It was a triumphant move for the star, who had developed an unflattering reputation on set for being notoriously late. And the final years of her life were becoming increasingly erratic. By 1961, Monroe was under the constant care of her psychiatrist and lived as a recluse in her Brentwood, Calif., home. She had undergone surgery for endometriosis, had a cholecystectomy (the removal of her gallbladder), was briefly hospitalized for depression, and endured addiction, U.K.’s Independent reported.
Monroe was frequently absent from the set and when she did appear, the star had to be coaxed to leave her trailer, the outlet reported. And when it came time to perform, Monroe had forgotten many of her lines. She would apologize profusely but the crew couldn’t hide their frustration.
“You have to remember that every day on set with Marilyn was problematic because everybody goes to work in the movie business like 8, 9, 10 o’clock,” Schiller said. ”You’re lucky if Marilyn showed up at 11:30. And meanwhile, everybody’s sitting around just waiting, waiting, waiting. And of course, that’s money … going out the window. And then she would show up … giggle as if nobody had waited a minute … And then she would go into her dressing room and be there for another half hour, or hour.”
Despite her personal battles, a noticeably slimmer Monroe was eager to show Hollywood she was still valuable and knew her worth, Schiller insisted.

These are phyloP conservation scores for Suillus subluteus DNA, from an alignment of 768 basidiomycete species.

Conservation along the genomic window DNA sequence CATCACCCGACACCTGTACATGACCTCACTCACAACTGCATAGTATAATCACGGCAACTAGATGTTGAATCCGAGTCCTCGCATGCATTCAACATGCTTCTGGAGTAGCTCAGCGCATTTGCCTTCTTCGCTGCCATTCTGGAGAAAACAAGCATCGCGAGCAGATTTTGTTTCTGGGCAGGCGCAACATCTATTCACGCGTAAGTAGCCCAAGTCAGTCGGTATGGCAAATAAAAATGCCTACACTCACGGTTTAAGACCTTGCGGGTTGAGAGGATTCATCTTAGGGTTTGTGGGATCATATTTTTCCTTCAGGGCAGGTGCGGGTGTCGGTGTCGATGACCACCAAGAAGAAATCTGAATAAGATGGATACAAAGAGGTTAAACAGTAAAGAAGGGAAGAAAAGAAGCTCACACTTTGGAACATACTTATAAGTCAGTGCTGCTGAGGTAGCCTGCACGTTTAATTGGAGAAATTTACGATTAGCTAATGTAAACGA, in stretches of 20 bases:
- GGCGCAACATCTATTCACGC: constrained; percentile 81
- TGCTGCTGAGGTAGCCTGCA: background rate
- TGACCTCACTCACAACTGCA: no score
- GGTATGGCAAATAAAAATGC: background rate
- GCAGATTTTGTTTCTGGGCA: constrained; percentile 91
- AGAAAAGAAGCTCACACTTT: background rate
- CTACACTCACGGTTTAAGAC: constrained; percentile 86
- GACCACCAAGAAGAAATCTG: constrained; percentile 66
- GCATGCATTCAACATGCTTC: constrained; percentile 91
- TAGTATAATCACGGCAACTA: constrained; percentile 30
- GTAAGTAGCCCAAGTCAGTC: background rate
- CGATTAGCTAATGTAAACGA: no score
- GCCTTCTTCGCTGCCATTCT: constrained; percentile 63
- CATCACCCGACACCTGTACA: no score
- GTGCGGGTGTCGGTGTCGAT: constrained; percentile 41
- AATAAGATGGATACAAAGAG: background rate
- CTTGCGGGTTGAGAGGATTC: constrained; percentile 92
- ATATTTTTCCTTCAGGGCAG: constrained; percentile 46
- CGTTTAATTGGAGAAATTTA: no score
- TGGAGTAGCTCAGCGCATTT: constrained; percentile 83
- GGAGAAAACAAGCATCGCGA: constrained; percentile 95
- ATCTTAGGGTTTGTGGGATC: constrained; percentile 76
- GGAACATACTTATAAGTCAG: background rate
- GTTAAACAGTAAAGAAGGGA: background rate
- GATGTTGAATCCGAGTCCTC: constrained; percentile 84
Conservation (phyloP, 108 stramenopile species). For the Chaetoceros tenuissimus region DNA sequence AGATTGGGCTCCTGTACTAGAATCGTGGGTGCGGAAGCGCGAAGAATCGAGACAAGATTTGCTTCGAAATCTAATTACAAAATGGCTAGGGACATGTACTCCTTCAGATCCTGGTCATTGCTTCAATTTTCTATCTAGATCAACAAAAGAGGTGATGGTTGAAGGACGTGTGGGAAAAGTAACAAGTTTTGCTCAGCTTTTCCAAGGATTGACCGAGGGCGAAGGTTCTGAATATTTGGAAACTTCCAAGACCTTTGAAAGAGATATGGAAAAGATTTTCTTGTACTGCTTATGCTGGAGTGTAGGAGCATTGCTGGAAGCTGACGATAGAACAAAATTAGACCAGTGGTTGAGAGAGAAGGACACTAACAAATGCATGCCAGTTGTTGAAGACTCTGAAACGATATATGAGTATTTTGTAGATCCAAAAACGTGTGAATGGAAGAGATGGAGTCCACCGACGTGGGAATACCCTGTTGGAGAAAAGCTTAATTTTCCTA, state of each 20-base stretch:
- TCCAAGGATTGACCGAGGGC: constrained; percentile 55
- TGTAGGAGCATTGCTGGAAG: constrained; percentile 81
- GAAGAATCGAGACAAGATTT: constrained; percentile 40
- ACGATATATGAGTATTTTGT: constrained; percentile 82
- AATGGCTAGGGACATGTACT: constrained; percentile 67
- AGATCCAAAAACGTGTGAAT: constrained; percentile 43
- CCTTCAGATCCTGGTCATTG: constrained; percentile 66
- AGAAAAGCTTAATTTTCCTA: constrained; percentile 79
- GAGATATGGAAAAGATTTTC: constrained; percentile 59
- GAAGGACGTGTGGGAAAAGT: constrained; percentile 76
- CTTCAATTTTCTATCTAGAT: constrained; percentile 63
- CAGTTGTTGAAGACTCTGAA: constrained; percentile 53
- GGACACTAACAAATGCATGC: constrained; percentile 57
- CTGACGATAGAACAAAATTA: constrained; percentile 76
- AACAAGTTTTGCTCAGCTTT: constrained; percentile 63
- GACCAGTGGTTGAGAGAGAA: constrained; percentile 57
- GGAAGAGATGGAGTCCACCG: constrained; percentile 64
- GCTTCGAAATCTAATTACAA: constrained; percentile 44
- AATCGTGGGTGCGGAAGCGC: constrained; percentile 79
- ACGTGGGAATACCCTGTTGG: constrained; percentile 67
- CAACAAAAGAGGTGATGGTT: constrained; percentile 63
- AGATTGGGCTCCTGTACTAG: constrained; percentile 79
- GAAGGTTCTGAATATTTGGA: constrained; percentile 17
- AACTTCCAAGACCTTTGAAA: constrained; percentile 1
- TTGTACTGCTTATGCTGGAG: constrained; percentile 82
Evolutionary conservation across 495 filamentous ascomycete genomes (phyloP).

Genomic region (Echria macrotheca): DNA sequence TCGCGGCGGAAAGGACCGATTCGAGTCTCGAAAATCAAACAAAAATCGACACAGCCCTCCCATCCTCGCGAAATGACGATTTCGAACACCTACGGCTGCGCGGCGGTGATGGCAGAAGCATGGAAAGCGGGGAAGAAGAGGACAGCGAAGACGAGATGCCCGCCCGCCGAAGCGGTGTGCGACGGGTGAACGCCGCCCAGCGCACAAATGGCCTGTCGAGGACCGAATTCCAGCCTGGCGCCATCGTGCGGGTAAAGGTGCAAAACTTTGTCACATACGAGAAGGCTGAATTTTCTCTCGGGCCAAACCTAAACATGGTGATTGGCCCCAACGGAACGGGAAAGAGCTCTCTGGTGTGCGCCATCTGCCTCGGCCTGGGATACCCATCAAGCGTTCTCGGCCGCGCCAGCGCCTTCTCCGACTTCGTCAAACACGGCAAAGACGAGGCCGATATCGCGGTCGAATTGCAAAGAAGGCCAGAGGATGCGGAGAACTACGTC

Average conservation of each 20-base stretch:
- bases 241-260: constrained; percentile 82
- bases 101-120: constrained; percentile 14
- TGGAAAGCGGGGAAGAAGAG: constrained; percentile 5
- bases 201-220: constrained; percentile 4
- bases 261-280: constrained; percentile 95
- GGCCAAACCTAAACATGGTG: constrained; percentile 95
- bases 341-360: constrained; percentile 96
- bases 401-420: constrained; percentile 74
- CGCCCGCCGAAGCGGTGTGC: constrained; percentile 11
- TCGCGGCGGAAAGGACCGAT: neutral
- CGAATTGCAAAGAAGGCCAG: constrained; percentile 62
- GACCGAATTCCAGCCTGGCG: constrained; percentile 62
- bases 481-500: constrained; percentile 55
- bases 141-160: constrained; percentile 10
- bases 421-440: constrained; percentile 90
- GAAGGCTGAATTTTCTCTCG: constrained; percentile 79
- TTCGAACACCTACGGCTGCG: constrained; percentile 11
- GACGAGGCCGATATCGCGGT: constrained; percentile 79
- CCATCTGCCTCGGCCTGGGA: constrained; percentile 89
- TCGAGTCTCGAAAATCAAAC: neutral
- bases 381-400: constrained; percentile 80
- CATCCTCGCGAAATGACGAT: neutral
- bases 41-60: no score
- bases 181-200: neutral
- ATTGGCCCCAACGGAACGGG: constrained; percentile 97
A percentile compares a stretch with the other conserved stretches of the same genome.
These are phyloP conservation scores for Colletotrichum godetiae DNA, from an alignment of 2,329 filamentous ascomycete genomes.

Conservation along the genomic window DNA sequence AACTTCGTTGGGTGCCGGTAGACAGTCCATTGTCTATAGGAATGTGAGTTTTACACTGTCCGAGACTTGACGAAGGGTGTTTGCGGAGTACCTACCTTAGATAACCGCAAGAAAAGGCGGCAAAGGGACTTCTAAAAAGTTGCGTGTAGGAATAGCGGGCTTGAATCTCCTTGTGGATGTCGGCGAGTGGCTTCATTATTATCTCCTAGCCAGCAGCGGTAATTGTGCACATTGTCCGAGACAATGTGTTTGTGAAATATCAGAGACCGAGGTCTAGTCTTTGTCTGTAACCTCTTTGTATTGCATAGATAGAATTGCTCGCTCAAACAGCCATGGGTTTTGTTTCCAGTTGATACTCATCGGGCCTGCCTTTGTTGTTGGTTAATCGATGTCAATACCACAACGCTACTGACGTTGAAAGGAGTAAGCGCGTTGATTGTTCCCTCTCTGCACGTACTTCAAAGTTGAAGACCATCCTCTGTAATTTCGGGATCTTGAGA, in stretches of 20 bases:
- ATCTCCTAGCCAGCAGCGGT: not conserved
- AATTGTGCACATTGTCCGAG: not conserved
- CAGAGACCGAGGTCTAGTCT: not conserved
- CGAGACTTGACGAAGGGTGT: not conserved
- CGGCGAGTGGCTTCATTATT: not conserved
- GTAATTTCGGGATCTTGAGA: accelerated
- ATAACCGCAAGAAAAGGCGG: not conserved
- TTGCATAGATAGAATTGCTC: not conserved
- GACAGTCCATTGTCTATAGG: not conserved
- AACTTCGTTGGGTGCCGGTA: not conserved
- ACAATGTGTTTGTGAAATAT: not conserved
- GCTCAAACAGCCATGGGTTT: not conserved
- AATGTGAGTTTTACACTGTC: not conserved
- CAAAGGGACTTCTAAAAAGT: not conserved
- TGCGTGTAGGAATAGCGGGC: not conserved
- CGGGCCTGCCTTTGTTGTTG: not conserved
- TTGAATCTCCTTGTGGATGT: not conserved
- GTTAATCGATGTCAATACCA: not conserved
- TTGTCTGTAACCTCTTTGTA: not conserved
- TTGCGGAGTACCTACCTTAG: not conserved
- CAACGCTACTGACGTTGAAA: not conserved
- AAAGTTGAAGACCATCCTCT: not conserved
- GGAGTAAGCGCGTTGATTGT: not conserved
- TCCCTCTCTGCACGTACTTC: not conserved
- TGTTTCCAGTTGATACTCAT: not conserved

But the studio and production team had little sympathy for the visibly troubled star. Just months before her death, Monroe was fired from the film.
Schiller still vividly remembers the last time he saw Monroe alive.
“I was going to Palm Springs with my first wife and daughter,” he said. “I went to her house because we were talking about doing the cover of Playboy magazine. She kind of liked the idea and [Hugh] Hefner had written a personal note. … The idea was a front cover and back cover. … Her press agent Pat Newcomb didn’t like the idea. You know, ‘You don’t have to go that far.’
“She already had Vogue magazine. … I went out to talk to her and see whether she really wanted to do it. By then she had been fired by the studio. … We had a conversation and then all of a sudden, she turned to me and said, ‘Oh, they’re just interested in my body — nothing else but my body!’ Something like that. … I just knew I had to get the hell out of there. I blew her a kiss and drove off. … The next morning I got a phone call. Marilyn was dead.”
Schiller was present at Monroe’s funeral and shot a now-iconic photo of a devastated Joe DiMaggio, Monroe’s ex-husband.
Today, Schiller still wonders what might have been for Monroe, a woman he described as “a fine actress,” an intellectual who enjoyed reading about her idol Abraham Lincoln, knew more about photography and lighting than expert cameramen and was determined to be taken seriously as a bankable businesswoman in Hollywood.
“[These photos are] a mirror to another era,” he reflected. “It’s a window to what was and what no longer exists. And I don’t necessarily mean Marilyn as a person. … It’s a whole different ball game now. … [Back then, these stars], were there to entertain. And they made great films. Yes, we make fine films now. But when you start thinking about great films, you don’t think of anything made in the last five years, even though there have been some fine films made. I personally think it’s a window into a period of American history, world history, which we will never see again.”